Perhaps the common wisdom is not so wise. This from Finland:
INTERNATIONAL EDITION - HOME
Clumsy computer systems consume doctors’ time
When Arto Virtanen, a doctor at a public health clinic, wants to access the information of a young patient, 12 windows of different sizes open up on different parts of his computer screen. Virtanen has to deal with each of them every time a patient visits him for routine postnatal care.
“It used to be that a municipal doctor would see six or seven patients in an hour, when documentation was not at its present level”, Virtanen says. “Then there came more paperwork, and four patients were seen in an hour. Now if a doctor wants to read all the information about a patient in the information system, there would only be time for consultations with, say, two patients in an hour.”
Clumsy computer systems are already seen as a danger to patient security, says Tiina Lääveri, a member of the board of the Finnish Medical Association, who has acquainted herself with the various systems.
Clumsy retrieval of data is one source of danger. Important information can disappear into the nooks and crannies of the software.
“There can be 100 pages of text without any summary, out of which a doctor should find information in a couple of minutes."
In hospitals, the systems do not separately tell nurses about changed dosages of medicines.
“The information is there, mixed in the mass of all of the rest of it, where it gets lost.”
In addition to causing outright dangers, computer systems waste precious working hours. In addition to actual medical data, the computer requires the recording of various items of statistical information.
Patients can see the problem as well. Up to 43 per cent of time reserved for a patient with an appointment to see a public health doctor can be spent dealing with a computer, according to a study published earlier this year in Lääkärilehti, the publication of the Finnish Medical Assotiation.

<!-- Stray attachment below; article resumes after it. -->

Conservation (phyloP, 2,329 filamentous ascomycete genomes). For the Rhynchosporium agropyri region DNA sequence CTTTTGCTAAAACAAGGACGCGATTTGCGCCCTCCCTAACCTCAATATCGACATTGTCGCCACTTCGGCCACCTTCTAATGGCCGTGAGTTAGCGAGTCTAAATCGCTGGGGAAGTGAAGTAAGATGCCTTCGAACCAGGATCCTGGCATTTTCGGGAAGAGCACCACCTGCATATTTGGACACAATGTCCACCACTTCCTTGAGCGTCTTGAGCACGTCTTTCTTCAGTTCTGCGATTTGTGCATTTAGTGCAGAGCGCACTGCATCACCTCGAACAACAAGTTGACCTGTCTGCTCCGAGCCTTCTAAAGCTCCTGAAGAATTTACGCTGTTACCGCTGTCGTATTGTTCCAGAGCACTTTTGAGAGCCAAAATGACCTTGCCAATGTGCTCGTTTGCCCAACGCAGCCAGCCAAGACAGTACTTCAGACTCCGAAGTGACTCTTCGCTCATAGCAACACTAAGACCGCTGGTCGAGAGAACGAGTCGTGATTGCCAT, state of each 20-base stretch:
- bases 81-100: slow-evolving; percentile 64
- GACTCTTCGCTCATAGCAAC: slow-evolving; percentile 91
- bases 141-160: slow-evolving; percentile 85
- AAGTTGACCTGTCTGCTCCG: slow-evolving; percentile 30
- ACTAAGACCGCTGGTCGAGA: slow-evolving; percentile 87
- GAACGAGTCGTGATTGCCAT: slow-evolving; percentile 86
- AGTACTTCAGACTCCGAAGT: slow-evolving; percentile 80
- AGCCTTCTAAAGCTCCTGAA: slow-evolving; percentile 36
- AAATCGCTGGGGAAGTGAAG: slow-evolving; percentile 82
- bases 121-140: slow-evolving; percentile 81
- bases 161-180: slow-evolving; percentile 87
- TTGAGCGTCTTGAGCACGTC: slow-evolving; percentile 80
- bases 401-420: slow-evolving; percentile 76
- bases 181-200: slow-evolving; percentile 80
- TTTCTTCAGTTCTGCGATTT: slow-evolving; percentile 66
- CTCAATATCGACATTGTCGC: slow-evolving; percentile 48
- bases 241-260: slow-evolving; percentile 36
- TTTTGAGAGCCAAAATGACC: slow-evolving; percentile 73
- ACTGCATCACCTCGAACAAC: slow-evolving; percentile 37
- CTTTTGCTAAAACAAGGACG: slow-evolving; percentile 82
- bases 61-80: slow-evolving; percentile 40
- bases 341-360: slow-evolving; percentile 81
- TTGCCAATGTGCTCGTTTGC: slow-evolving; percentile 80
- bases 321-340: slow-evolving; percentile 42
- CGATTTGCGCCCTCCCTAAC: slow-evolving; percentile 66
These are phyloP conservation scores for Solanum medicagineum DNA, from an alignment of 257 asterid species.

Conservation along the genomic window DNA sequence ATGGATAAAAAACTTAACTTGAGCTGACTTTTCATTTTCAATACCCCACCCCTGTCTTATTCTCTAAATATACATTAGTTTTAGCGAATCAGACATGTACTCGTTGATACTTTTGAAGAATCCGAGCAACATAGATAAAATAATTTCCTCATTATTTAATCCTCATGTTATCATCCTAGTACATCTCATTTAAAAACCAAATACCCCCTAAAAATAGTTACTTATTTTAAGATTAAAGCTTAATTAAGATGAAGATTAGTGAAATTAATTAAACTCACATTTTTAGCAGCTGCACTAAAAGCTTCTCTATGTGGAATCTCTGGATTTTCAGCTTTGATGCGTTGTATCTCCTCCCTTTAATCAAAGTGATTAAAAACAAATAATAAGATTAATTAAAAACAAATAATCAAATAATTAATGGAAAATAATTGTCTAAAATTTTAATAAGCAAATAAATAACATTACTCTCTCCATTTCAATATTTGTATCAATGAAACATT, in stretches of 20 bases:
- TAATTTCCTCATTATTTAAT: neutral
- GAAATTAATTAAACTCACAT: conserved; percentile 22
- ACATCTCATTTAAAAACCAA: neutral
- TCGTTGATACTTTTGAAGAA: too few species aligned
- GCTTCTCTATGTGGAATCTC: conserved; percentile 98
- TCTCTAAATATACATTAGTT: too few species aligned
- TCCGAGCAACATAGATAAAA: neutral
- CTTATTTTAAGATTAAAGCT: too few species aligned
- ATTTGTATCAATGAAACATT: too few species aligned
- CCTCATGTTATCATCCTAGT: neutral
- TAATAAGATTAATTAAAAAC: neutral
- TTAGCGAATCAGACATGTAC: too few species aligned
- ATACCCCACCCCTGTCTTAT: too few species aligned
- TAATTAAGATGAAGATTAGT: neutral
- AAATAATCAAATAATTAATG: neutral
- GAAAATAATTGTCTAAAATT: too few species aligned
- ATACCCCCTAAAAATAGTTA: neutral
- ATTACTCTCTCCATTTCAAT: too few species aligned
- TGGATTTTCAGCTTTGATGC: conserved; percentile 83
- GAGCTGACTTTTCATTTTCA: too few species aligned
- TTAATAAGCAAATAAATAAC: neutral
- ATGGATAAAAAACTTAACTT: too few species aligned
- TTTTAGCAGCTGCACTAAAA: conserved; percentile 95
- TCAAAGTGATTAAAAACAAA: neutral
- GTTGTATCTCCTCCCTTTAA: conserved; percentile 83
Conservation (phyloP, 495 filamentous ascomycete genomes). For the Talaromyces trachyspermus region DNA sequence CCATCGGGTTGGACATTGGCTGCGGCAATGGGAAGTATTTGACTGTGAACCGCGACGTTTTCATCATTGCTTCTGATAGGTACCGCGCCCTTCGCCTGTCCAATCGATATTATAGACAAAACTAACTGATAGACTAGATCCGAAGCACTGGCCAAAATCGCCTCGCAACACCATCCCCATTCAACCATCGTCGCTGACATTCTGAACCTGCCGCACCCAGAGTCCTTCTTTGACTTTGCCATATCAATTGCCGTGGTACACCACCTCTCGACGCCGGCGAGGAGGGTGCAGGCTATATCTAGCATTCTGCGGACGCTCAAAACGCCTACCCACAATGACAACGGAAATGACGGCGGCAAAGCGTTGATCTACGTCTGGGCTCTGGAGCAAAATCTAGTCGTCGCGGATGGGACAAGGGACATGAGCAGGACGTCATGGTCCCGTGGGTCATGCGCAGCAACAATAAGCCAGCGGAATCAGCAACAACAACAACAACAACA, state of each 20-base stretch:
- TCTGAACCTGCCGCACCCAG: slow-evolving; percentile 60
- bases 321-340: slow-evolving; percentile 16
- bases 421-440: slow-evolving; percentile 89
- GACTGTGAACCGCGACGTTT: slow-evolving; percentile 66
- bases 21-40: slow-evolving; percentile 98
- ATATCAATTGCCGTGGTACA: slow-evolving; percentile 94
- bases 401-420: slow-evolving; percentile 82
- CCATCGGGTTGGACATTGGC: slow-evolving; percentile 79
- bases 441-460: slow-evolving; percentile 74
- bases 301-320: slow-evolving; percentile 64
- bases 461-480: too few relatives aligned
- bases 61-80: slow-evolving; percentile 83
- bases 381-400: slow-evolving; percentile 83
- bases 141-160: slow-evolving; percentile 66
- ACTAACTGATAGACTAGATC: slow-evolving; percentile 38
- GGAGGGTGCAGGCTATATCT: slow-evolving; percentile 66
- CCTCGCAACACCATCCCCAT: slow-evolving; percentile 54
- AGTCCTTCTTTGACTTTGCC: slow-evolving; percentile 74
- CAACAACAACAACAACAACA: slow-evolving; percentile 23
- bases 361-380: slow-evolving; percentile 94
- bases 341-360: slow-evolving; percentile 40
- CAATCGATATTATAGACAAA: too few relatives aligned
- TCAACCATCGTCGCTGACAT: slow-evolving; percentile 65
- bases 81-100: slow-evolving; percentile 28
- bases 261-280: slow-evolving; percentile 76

A national health archive now under development would not help things, as data would still be handled with existing software.
“Software companies have started to become interested in listening to users only in recent years”, Lääveri says.
Virtanen in Rajamäki would like to see more compatibility between systems. “There could be a common database, which should be easily accessible by a network browser”, Virtanen says.
“It might also be constructed according to what this working process really is.” [You don't say? - ed.]
Can health IT be any more mission hostile than this? (Unfortunately, the answer to what started as a rhetorical question is probably "yes." See this post on the US military's EHR AHLTA, and see my eight part series "Are Health IT Designers, Testers and Purchasers Trying to Harm Patients?" on mission hostile commercial HIT starting here.)
Reports of difficulty in EHR Utopia have leaked out of other European countries such as the Netherlands and Germany, not to mention the UK.
The most startling observation is that “software companies have started to become interested in listening to users only in recent years."
What manner of cavalier simpletons and opportunists populate such health IT companies?
It appears AHLTA may be a bad as it is due in part to "politics as usual" a.k.a. corruption. See "Company won earmarked funds for work on military health records." If such conduct has been commonplace during AHLTA'a tortured history, it could explain just how AHLTA became as terrible as the senior military officials describe it in the linked article above.